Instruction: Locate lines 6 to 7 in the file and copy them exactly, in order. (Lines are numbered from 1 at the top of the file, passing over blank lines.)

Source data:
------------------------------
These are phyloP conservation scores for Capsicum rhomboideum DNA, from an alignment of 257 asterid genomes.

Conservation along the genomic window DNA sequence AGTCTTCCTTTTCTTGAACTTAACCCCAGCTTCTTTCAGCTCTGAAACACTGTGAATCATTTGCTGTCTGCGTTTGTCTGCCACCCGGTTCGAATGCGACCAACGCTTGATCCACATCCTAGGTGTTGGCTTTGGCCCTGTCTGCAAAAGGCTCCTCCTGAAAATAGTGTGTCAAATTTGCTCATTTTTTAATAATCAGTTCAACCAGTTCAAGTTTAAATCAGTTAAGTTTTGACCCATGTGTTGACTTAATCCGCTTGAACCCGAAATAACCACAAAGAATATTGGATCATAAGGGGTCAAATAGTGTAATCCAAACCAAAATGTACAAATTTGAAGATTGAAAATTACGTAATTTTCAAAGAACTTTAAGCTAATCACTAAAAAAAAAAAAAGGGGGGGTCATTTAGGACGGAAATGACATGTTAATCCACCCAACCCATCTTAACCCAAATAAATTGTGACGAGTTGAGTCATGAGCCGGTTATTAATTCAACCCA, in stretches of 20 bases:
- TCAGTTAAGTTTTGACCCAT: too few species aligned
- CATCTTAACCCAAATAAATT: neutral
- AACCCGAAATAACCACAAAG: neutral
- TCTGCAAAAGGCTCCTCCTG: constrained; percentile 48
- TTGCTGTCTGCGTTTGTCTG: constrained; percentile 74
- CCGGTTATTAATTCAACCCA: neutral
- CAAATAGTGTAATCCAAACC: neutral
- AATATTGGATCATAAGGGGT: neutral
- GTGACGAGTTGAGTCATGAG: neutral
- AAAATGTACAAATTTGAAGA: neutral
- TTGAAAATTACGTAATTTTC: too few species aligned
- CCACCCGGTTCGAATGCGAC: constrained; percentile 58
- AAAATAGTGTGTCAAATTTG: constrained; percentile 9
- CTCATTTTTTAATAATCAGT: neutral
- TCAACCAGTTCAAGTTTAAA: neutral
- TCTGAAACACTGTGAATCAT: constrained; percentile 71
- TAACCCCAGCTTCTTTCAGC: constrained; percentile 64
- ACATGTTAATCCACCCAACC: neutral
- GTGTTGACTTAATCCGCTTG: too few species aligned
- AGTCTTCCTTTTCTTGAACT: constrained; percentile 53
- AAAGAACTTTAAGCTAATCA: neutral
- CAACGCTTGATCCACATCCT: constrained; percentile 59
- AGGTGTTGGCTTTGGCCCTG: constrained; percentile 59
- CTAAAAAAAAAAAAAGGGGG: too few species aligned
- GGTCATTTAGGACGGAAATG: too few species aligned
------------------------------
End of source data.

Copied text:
- TCTGCAAAAGGCTCCTCCTG: constrained; percentile 48
- TTGCTGTCTGCGTTTGTCTG: constrained; percentile 74